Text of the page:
Proceedings 2020: 16th Annual Symposium on Graduate Research and Scholarly Projects

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Editorial Board for 2020 GRASP Symposium


Kerry Wilks, Professor & Associate Dean of the Graduate School


George Dehner, Associate Professor, History

Anthony DiLollo, Professor, Communication Sciences and Disorders

Deepak Gupta, Associate Professor & Associate Chair, Industrial, Systems, and Manufacturing Engineering

Susan Matveyeva, Associate Professor, Catalog & Institutional Repository Librarian, University Libraries

Anthony May , Associate Professor, Finance Real Estate & Decision Science

Peer Moore-Jansen, Professor & Chair, Anthropology

Aleks Sternfeld-Dunn, Associate Professor, School of Music

Heidi VanRavenhorst-Bell, Assistant Professor and Undergraduate Coordinator, Human Performance Studies

John Watkins, Professor, Electrical Engineering & Computer Science

Sponsors of 2020 GRASP Symposium

Graduate School

Academic Affairs

University Libraries


Recent Submissions

Now showing 1 - 5 of 64
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    16th Annual Symposium on Graduate Research and Scholarly Projects
    (Wichita State University. Graduate School, 2020-05-01) Wilks, Kerry
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    Utilization of fall prevention video for older adults
    (Wichita State University, 2020-05-01) Walters, Kaylin; Johnson, Emily; Riley, Nick; Brantley, Ryan; Keuter, Kayla R.
    INTRODUCTION: Every 11 seconds an older adult is treated in the emergency room for a fall; every 19 minutes one dies from a fall (National Council on Aging, 2018). Falls are not a normal process of aging and can be prevented (National, 2008). It is important to implement fall prevention programs before a fall occurs and reduce risk factors that contribute to falls (Yanan, 2016). To reduce fall risk, older adults should incorporate physical activity into their daily life, have a home safety evaluation, review their medications with their primary care provider, and have routine visual examinations. Research on fall prevention is readily available, yet educational tools designed to distribute educational information to the elderly is lacking. PURPOSE: Create a video for hospitals to utilize for educating patients 55 years and older on fall prevention. METHODS: Databases used to confine the literature review were MEDLINE, Cochrane, CINAHL, Pubmed and Google Scholar. Evidence based guidelines from the American Geriatric Society, National Council on Aging, British Geriatric Society and the United States Preventive Services Task Force were utilized. Keywords used were: geriatrics, fall prevention, home modification, cost analysis, frail elderly, balance and gait impairment, pain, accidental falls, medications, and vision. Research is targeted to community dwelling adults 55 years and older. RESULTS: Implementing physical exercise programs to improve overall balance and strength reduces fall risk. Home modifications such as installing handrails and removing clutter from walkways eliminates potential fall hazards. Incorporating visual examinations in a comprehensive physical examination can help providers detect visual impairments and reduce risk of falls. Other interventions such as appropriate eyeglass prescription, cleaning lens and usage of appropriate lighting ensure optimal vision. Finally, regular reviews of medications may identify side effects that may exacerbate fall risk. CONCLUSION: Educating older adults on actions to reduce fall risk will aid them in leading a more independent and safe life. Balance and muscle strengthening programs provide physical foundation to reduce fall risk. Exercise also improves confidence to perform activities of daily living safely. Incorporating home safety measures improves safety in the living environment. Regular vision examinations promote optimal vision. Routine medication reviews, with elimination of medications which increase fall risk, provide a safer environment for older adults. The combination of physical activity, a home safety evaluation, routine vision examinations and frequent medication reviews can reduce fall risk in older adults.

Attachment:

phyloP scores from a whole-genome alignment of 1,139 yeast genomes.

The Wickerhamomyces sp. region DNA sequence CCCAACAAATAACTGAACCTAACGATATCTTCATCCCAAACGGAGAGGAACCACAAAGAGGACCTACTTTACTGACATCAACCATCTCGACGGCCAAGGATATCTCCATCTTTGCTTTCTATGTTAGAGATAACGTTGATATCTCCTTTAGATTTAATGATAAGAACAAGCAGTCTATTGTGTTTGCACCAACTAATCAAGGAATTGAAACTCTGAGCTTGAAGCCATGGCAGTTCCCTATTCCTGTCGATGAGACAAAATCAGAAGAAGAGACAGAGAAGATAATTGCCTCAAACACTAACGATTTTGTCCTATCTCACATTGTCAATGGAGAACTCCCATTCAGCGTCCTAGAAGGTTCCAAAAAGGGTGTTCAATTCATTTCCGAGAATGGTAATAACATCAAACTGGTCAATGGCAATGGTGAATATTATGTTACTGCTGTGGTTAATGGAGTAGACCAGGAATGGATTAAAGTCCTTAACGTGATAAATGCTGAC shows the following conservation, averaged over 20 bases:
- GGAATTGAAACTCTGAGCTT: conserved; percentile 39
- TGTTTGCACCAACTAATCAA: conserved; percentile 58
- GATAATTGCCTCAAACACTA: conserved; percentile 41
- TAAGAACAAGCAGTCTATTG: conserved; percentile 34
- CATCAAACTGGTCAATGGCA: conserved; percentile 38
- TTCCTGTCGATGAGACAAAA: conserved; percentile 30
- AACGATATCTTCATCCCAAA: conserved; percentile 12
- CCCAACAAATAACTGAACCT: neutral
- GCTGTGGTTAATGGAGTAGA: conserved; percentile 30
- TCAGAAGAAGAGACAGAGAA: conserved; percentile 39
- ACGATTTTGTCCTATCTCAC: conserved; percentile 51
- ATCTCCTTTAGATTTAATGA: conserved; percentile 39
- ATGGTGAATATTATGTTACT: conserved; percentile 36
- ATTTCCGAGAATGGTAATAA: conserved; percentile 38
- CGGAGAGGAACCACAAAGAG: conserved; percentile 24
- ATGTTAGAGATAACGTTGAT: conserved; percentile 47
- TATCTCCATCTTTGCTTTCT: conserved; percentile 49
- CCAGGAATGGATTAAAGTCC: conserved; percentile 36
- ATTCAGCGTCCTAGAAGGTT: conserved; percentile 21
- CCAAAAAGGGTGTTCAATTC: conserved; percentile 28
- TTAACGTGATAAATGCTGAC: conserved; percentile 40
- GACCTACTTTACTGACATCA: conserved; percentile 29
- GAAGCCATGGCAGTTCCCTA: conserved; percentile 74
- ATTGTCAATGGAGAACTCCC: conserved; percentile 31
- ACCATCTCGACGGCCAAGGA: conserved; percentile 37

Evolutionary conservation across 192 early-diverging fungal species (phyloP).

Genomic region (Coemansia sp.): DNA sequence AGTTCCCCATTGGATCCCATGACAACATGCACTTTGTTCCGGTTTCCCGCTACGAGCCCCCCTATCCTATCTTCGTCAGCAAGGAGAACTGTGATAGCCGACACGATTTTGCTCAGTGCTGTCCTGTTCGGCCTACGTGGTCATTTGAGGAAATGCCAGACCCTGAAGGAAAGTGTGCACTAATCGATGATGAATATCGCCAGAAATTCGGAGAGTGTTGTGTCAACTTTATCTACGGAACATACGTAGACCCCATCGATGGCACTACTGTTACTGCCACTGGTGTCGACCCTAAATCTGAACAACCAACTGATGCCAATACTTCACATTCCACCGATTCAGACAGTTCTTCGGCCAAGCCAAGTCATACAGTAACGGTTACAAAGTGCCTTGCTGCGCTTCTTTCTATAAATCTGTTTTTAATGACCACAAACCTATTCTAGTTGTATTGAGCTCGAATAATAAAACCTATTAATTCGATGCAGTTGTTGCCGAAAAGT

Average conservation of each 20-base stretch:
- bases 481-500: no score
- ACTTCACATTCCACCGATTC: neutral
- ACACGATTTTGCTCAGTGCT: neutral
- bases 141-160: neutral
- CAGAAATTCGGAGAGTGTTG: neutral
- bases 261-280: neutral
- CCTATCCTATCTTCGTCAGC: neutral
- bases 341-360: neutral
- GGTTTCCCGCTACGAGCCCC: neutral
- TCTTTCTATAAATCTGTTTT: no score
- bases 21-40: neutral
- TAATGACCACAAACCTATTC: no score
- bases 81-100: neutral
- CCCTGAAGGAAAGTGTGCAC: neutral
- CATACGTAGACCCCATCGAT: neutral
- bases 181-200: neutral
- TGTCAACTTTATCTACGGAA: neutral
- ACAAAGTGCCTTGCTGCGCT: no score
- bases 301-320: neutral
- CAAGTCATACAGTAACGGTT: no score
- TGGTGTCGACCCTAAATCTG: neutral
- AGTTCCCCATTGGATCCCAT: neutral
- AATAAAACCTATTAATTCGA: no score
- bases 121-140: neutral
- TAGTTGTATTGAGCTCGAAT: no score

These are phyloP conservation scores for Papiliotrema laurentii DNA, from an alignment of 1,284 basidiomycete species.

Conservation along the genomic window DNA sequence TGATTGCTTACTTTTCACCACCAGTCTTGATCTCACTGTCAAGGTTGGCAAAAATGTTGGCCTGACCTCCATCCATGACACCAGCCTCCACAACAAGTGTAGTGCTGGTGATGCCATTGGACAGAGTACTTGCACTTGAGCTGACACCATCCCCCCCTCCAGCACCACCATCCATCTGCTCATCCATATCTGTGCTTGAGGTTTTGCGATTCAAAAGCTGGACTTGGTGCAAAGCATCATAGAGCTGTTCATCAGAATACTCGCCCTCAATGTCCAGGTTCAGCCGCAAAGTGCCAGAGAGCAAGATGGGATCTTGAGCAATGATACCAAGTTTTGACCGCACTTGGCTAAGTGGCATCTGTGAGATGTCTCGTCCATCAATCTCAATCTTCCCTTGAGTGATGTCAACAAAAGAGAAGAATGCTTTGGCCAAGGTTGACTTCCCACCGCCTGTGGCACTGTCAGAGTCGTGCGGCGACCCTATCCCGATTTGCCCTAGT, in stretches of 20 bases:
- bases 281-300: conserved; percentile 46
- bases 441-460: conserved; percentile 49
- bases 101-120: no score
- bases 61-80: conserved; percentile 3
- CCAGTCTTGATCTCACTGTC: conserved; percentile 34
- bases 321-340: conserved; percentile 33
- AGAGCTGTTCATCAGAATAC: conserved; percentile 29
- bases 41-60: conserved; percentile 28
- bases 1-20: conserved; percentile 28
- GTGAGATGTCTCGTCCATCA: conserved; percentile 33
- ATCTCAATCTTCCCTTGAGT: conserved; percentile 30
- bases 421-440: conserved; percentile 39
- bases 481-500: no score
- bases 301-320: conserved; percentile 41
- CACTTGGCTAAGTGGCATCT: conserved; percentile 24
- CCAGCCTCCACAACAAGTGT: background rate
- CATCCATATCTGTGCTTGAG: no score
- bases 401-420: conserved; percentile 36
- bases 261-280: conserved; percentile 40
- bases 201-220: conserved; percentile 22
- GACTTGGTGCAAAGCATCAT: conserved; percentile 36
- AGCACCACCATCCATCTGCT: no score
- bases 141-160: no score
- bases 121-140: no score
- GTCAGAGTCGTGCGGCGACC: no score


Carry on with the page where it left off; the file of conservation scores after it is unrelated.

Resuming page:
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    Observational study data inform the development of clinic-specific recommendations for implementation of Screening, Brief Intervention, and Referral to Treatment (SBIRT)
    (Wichita State University, 2020-05-01) Rakestraw, Dulcinea; Rahman, Fatima; Kila, Eyinade; Steward, Christine; Burdsal, Charles A.